It was also a way to limit its exposure to apparel, which accounts for roughly half the chain's sales. That dependence has put Penney's in a precarious position, as consumers put a smaller piece of their budgets toward T-shirts and jeans.
While roughly 5 percent of U.S. consumer spending went toward apparel in 2000, that number has steadily declined to hit 3.3 percent in 2015, according to a recent report from Cowen & Co. citing the Bureau of Labor Statistics.
"Shoppers are spending a little bit more, but [apparel's] not as important to them," Tiffany Hogan, Kantar Retail's senior analyst for U.S. apparel, told CNBC.
A laundry list of factors has contributed the category's decline. From an economic standpoint, an abundance of bricks-and-mortar chains and low barriers to entry for online players has left the market saturated with choice. Those variables have thrown supply and demand out of whack, leaving midtier retailers with little choice but to compete on price.
Generational changes also play a role. The flight toward urban living and memories of the financial crisis have inspired many millennials to live frugally and free of clutter.
Meanwhile, social changes are afoot. As the workplace continues to be more casual, it's no longer a requirement to own separate weekday and weekend wardrobes. And with the popularity of social media, shoppers no longer look to major brands to dictate trends. Instead, they search for unique merchandise that represents their personalities.
"It's just a lot of things coming together to make a really difficult category," Hogan said.
Penney's has been one of the most direct about its plan to chase beauty and home goods, where consumers have been more eager to spend. The chain said Monday that it would rebrand an additional 50 salons under its InStyle nameplate this year in a bid to reach younger customers. It will also cut the ribbon on more Sephora locations.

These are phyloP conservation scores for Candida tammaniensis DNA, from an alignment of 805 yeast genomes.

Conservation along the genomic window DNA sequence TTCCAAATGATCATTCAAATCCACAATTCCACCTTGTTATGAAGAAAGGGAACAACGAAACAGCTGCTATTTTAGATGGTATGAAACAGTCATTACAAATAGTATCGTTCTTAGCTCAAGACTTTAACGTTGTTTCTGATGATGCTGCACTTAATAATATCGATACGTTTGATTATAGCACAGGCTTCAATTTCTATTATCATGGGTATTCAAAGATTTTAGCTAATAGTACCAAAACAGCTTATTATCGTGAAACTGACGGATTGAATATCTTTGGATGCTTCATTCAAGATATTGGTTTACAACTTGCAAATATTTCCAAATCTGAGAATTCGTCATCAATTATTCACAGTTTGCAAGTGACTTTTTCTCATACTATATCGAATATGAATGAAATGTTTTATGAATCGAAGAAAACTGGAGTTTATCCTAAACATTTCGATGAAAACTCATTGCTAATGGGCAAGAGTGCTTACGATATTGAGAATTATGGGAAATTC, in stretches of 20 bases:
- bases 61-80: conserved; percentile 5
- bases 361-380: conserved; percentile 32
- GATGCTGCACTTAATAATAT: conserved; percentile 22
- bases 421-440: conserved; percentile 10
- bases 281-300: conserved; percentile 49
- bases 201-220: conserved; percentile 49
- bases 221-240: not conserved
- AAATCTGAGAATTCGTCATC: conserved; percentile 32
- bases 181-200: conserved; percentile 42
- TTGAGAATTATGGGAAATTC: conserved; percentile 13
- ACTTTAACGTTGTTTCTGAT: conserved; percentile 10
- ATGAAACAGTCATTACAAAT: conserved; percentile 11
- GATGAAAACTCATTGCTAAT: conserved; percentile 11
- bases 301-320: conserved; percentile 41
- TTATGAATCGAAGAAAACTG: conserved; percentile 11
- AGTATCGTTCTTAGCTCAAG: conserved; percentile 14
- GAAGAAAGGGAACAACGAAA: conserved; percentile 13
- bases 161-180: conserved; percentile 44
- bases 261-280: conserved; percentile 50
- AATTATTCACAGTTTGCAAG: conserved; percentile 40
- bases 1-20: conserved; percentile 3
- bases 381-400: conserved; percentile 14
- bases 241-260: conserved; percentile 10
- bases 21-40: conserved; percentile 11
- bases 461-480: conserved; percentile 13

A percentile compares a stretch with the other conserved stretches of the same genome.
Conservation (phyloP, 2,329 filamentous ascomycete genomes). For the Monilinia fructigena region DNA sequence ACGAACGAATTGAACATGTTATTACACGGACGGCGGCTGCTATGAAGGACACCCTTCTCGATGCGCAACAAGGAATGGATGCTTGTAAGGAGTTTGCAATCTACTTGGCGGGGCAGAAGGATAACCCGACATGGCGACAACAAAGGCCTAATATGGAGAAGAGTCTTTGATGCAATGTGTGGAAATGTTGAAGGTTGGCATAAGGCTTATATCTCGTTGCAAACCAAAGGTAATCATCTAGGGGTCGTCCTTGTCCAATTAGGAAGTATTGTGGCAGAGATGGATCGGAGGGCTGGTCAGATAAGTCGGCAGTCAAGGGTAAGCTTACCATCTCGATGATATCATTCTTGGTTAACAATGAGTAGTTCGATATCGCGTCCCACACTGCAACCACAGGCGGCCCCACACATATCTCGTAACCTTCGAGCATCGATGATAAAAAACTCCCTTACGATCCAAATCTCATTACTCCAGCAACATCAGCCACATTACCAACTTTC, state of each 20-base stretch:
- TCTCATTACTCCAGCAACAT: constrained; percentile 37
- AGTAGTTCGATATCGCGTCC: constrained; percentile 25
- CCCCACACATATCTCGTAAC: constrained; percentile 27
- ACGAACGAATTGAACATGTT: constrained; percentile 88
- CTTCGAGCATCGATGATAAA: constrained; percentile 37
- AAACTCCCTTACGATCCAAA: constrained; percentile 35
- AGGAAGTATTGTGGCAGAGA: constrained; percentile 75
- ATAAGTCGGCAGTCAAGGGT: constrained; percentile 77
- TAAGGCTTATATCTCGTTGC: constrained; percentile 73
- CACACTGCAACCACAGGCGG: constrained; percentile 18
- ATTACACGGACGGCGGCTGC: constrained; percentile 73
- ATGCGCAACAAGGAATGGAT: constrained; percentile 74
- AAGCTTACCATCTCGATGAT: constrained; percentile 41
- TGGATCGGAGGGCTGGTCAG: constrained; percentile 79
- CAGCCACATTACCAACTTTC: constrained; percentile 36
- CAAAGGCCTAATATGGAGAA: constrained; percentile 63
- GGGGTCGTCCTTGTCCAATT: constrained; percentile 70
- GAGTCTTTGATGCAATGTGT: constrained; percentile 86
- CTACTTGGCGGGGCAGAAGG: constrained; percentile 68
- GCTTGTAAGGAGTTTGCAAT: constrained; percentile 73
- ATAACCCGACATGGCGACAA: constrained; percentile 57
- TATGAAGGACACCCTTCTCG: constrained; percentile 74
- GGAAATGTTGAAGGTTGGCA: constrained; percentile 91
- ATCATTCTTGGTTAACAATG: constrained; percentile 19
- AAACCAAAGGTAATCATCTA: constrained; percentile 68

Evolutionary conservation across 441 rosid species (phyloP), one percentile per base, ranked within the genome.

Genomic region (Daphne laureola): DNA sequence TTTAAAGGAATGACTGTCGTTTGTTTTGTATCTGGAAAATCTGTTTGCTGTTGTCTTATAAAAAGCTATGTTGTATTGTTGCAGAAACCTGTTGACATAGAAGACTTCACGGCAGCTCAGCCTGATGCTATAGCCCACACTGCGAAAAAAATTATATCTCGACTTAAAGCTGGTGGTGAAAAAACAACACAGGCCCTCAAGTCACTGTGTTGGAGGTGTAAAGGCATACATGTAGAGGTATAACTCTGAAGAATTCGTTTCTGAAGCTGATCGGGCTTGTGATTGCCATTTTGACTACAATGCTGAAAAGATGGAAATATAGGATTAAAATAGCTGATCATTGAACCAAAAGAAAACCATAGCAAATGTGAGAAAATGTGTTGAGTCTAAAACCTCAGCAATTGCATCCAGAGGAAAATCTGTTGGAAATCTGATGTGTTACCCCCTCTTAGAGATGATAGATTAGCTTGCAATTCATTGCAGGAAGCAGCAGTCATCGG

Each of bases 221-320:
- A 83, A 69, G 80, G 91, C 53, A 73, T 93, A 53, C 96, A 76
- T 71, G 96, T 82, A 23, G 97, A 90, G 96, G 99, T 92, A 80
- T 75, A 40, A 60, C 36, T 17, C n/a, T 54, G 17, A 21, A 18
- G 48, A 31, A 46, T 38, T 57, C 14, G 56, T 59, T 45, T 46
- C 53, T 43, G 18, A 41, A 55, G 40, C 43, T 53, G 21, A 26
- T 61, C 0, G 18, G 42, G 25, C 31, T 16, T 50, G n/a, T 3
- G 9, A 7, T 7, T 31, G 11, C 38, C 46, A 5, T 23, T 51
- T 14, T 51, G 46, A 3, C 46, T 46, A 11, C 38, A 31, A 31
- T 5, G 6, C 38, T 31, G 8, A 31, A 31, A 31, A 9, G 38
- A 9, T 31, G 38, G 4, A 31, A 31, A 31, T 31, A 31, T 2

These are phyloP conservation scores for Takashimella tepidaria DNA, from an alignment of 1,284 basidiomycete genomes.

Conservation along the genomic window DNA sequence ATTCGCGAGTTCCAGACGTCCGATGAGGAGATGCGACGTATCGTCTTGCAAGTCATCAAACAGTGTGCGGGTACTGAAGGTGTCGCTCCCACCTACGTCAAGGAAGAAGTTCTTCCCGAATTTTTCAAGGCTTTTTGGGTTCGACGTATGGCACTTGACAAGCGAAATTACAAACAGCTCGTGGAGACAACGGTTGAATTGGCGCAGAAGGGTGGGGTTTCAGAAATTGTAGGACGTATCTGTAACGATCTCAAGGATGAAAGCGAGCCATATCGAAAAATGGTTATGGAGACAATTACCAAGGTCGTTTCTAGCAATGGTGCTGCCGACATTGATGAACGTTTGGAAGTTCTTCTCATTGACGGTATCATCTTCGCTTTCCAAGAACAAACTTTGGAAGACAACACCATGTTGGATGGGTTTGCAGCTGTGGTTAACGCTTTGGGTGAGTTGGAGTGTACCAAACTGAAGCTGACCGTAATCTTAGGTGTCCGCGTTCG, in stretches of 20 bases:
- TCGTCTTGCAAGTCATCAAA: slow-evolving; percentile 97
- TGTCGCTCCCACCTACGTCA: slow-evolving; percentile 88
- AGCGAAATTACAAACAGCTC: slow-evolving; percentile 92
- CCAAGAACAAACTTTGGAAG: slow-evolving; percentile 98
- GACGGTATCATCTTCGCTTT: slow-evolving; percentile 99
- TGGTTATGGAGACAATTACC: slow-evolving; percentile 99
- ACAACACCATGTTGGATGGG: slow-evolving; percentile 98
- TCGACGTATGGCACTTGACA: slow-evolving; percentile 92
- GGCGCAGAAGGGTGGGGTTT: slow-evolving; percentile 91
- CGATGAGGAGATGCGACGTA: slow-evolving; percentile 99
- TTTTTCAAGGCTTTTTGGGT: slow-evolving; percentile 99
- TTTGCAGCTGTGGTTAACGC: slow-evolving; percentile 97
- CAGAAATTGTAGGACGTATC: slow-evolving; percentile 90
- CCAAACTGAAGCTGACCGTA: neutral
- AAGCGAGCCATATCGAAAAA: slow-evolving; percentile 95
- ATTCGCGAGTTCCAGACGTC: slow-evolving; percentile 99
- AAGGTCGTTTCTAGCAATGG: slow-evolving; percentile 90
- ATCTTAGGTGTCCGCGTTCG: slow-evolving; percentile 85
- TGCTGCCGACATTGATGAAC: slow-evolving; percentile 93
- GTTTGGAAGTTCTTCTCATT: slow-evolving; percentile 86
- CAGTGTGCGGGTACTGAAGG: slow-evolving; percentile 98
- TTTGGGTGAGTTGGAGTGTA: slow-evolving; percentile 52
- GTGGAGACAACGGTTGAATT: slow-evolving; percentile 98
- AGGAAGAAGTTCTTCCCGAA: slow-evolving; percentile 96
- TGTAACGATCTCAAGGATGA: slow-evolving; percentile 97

Meanwhile, Penney's is rolling out appliance showrooms to another 100 stores and will test in-home installation services.
"Appliances reinforce the ongoing strength of our growth initiative as we pivot our retail strategy towards nonapparel and growing categories," CEO Marvin Ellison told investors on the company's most recent earnings call.
Urban Outfitters' CEO Richard Hayne admitted the company's higher-price Anthropologie label has been missing the mark on apparel. While it works to reverse the sales decline in that category, the brand is leaning into home decor and beauty — two segments where revenue increased last quarter.
Even Burlington, which built its business on winter apparel, is reducing the number of sales it generates from that category. Part of that shift includes a plan to grow its home business from 12.5 percent last year to nearly 20 percent. Cold weather apparel has been a particularly tough category the past few years due to unseasonably warm temperatures.
While diversifying their businesses is a good strategy to grab incremental dollars, there is risk, Hogan said. Namely, the fact that multiple chains are chasing the same categories could eventually lead to a similar saturation that's occurring in apparel.
The best way for retailers to go about this transition is for each to find its niche category to build its brand on, Hogan said. They can then use their rounded-out assortment to get shoppers adding incremental items to their baskets.
"There's always a balancing act to be played," she said.
Watch: Online retail fuels warehouse jobs market